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The Sunday Salon: Persephone Reading Weekend

Persephone Reading Weekend is winding down (sadly)! I had a great time this weekend, reading A Very Great Profession and now Few Eggs and No Oranges, which is a fascinating look at one average, middle-aged woman’s experience living in London during WWII. It’s a chunkster, but I’ve been in the mood for those recently. I’ve also been really into nonfiction, so this fits the bill quite nicely.

After Few Eggs and No Oranges, I’ll have read 29 Persephones, with three more I own that I haven’t yet read: There Were No Windows, The Mystery of Mrs. Blencarrow (several people have read and reviewed this this weekend, which makes me eager to get to it myself), and Alas Poor Lady.

I’ve also enjoyed reading the blogs of other Persephone-philes, adding exponentially to my Google Reader! I’ve found other bloggers’ comments on the books they’ve been reading to be very insightful.

Also this weekend I’ve been reading back issues of the Persephone Fortnightly letter, which can be found on the Persephone website. Especially interesting to me was Nicola Beauman’s January 30th letter in which she describes the average day at the shop. It turns out that about 80% of the business is done through mail orders, and that they only get about 20-30 customers in the shop on the average day (surprising to me considering that when I was there in September 2009, the shop was bustling with people on the day I was there).

On to the giveaway of The Mystery of Mrs. Blencarrow: I’ve picked a winner, who is:

Bookmarksandteacups

Congratulations!

How was your reading experience this weekend? If you participated, what did you enjoy most or least?


Comments

Thank you for participating and for your generosity.

I look forward to reading more about Few Eggs and No Oranges once you have finished reading it. Enjoy.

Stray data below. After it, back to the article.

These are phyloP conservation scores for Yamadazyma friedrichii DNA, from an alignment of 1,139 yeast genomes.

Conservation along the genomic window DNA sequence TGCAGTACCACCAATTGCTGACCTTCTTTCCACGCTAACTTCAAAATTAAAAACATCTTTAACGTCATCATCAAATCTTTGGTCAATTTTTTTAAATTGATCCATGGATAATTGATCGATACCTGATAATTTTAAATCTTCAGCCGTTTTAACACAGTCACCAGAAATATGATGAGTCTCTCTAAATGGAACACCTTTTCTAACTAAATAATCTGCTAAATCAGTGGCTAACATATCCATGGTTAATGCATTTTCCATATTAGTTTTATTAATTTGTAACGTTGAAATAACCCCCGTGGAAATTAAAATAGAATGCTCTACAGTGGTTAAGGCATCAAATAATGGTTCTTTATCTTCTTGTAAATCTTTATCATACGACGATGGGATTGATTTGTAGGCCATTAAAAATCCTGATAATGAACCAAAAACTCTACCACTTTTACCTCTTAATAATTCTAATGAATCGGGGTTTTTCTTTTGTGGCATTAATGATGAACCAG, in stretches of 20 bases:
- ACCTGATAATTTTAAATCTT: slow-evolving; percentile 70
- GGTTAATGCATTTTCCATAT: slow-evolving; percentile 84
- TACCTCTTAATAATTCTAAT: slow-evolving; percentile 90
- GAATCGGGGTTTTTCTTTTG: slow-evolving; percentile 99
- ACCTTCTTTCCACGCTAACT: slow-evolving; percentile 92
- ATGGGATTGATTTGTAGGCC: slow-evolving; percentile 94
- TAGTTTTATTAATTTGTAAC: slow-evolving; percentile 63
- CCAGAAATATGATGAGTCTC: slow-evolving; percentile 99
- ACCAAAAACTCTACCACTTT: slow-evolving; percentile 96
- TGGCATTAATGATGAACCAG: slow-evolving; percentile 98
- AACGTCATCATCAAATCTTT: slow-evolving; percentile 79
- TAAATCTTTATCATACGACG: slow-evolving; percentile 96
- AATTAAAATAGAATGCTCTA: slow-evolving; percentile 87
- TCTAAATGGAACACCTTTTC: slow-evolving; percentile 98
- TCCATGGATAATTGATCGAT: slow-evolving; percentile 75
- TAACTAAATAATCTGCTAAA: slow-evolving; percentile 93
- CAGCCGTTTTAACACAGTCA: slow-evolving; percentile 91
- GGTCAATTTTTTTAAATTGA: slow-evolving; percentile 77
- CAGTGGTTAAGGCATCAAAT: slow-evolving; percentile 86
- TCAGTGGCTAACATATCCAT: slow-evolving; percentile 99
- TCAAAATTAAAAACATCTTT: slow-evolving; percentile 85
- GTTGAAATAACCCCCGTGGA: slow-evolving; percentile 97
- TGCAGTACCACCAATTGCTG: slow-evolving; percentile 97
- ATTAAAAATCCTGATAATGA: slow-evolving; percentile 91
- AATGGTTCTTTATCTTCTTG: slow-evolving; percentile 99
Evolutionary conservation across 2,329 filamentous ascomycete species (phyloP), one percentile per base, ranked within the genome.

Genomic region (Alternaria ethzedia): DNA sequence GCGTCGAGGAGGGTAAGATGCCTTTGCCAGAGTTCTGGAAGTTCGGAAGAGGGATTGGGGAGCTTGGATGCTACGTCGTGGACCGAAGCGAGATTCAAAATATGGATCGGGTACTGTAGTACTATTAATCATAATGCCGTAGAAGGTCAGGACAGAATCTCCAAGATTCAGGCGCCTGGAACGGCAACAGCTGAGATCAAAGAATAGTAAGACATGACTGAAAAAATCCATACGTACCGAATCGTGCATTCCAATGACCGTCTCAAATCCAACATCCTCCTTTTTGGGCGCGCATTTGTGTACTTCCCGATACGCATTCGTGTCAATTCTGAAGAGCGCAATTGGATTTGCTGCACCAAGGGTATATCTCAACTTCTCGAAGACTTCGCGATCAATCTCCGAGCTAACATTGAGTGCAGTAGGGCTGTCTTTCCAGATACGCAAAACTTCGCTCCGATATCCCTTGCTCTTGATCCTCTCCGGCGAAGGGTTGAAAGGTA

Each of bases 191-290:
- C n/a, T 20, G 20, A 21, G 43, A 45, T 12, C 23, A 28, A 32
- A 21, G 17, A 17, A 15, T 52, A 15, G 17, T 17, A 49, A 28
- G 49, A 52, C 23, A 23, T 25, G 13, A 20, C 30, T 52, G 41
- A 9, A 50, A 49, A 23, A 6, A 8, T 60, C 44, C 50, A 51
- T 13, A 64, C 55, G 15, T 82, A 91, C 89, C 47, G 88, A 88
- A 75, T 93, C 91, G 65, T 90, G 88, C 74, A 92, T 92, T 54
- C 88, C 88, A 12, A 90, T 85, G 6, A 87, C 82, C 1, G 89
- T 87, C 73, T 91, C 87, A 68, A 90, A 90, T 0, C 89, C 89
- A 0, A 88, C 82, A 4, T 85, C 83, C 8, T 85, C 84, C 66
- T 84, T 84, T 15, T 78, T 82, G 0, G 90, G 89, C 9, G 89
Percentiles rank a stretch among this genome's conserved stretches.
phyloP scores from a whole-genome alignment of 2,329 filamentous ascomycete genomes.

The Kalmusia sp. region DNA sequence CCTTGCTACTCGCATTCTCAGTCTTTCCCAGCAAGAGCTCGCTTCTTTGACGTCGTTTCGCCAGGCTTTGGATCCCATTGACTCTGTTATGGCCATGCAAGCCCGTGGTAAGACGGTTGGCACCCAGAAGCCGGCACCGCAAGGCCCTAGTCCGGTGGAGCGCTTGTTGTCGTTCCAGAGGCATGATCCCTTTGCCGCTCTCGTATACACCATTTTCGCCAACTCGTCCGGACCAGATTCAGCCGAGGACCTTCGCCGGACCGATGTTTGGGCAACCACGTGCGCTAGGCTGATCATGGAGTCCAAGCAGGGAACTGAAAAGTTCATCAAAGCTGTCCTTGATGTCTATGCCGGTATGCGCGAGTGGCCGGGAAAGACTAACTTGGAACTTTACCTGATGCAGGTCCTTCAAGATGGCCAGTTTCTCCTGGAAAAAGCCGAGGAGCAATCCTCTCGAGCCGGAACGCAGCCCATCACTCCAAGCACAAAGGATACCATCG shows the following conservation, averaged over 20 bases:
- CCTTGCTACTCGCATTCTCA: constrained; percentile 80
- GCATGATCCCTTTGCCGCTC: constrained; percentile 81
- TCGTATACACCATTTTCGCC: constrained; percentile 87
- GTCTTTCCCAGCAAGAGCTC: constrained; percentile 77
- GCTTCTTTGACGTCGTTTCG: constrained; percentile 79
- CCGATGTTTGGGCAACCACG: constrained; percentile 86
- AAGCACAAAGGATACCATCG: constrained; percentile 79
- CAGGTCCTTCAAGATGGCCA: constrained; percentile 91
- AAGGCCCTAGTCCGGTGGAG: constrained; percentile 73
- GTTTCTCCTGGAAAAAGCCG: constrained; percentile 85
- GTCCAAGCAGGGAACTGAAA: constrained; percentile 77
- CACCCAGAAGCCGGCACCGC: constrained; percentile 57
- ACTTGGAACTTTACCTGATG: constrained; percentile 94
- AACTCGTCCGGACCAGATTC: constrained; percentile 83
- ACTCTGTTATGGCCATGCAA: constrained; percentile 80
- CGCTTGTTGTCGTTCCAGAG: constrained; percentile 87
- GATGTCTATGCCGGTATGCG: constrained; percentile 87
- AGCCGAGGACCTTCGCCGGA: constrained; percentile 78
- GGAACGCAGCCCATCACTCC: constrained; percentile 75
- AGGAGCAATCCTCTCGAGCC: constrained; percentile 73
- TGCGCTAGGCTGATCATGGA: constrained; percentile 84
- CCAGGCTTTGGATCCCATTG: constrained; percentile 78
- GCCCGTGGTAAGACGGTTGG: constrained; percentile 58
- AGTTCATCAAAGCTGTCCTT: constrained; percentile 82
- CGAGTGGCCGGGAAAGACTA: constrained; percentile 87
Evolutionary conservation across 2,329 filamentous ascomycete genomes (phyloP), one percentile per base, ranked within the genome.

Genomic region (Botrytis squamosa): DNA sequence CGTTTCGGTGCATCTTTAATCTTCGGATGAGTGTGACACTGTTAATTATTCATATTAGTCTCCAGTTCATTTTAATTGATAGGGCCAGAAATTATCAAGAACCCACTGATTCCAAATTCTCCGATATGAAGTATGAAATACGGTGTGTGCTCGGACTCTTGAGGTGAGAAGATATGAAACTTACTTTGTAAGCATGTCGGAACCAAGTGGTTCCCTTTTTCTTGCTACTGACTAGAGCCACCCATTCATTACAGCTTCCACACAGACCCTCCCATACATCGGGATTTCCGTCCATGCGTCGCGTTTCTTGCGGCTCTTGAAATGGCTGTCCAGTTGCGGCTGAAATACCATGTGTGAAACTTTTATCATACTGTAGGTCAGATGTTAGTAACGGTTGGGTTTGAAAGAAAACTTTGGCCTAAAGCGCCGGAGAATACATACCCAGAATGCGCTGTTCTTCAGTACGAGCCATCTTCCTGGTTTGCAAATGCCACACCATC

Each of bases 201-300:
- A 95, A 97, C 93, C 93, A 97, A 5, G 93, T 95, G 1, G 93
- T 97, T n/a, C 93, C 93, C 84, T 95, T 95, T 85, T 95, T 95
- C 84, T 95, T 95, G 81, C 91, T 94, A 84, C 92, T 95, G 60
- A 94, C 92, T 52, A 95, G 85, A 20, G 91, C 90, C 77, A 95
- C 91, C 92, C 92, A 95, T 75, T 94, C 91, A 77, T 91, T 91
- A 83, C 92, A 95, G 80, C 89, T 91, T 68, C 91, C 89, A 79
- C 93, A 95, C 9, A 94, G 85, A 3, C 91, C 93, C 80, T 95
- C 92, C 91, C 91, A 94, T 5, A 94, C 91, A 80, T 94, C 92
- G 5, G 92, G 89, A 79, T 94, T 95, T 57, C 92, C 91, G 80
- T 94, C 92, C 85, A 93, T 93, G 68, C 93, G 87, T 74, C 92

Susan said…
I didn't know this challenge was on, or I would have joined! I have two books from Persephone I've been waiting to read - Miss Buncle's Book, and A New System of Domestic Cookery. I really wanted Few Eggs and New Oranges, but they were reprinting in Dec when I placed my order so I couldn't get it then. Thanks for posting about this challenge and what you read. Whenever I get the Persephone Catalogue, I always find so many books I want from them! Do you?
Darlene said…
Knowing there were so many posts out there about books I really enjoy was so exciting! Needless to say I didn't get much done around the house but that can wait.

I read Few Eggs and No Oranges last year and really, really enjoyed it! Despite its length I was sorry when it ended.

Congratulations to the winner of your draw...love the blog name!
Wow!! I can't believe I won - thank you for the generous giveaway prize. I'm so excited!
aparatchick said…
I stumbled across the Persephone website a few years ago and bought Few Egg and No Oranges. I loved the author's voice and the "you-are-there" feel that you get from reading it. Another good book along those lines (also a diary written during WWII) is Nella Last's War.

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January
1. The Vanishing Witch, by Karen Maitland
2. Pride and Prejudice, by Jane Austen
3. Texts From Jane Eyre, by Mallory Ortberg
4. Brighton Rock, by Graham Green
5. Brat Farrar, by Josephine Tey
6. Eat, Pray, Love, by Elizabeth Gilbert
7. Anna Karenina, by Leo Tolstoy
8. A Movable Feast, by Ernest Hemingway
9. A Room of One's Own, by Virginia Woolf
10. Other Voices, Other Rooms, by Truman Capote
11. Maggie-Now, by Betty Smith

February
1. Middlemarch, by George Eliot
2. To Kill a Mockingbird, by Harper Lee
3. Nerdy, Shy, and Socially Inappropriate, by Cynthia Lee
4. Music For Chameleons, by Truman Capote
5. Peyton Place, by Grace Metalious
6. Unrequited, by Lisa Phillips
7. Brideshead Revisited, by Evelyn Waugh
8. A Lost Lady, by Willa Cather

March
1. Persuasion, by Jane Austen
2. Love With a Chance of Drowning, by Torre DeRoche
3. One Hundred Years of Solitude, by Gabriel Garcia Marquez
4. Miss Buncle's Book, by DE Stevenson
5. One Hundred Years of Solitude, by Gabriel Garc…